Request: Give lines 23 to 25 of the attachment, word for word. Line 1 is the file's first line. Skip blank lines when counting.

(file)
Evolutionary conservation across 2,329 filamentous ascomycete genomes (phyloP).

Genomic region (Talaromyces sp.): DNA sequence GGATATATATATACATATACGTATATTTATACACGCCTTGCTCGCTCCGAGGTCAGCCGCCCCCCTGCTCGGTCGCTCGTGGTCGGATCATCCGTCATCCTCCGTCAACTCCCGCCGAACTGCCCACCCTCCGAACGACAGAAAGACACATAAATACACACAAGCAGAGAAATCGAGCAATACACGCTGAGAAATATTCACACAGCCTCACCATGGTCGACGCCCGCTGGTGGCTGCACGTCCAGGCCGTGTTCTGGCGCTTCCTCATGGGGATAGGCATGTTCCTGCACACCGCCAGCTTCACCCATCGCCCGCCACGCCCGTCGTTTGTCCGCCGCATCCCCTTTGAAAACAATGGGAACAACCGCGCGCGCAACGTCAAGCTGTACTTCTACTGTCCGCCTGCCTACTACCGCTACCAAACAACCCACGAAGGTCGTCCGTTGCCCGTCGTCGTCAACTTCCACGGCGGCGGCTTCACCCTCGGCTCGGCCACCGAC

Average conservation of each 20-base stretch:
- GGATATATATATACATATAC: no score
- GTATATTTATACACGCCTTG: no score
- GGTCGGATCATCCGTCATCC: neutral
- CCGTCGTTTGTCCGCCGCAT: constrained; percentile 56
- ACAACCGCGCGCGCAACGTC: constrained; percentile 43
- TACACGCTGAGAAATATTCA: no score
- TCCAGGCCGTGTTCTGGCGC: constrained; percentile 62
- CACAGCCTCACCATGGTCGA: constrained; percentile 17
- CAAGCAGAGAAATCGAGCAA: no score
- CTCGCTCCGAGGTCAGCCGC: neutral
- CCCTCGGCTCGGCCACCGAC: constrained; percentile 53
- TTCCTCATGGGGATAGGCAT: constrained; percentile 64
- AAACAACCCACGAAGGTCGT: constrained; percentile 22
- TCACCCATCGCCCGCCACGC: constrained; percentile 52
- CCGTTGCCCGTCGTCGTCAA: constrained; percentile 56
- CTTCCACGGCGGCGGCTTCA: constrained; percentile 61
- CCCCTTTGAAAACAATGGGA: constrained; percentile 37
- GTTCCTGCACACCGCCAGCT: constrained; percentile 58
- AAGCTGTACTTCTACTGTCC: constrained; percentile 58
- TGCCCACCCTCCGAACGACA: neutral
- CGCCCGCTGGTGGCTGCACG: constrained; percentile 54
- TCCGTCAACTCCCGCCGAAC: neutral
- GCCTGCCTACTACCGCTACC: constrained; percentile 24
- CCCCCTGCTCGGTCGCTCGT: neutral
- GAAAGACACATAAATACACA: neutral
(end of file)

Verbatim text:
- TGCCCACCCTCCGAACGACA: neutral
- CGCCCGCTGGTGGCTGCACG: constrained; percentile 54
- TCCGTCAACTCCCGCCGAAC: neutral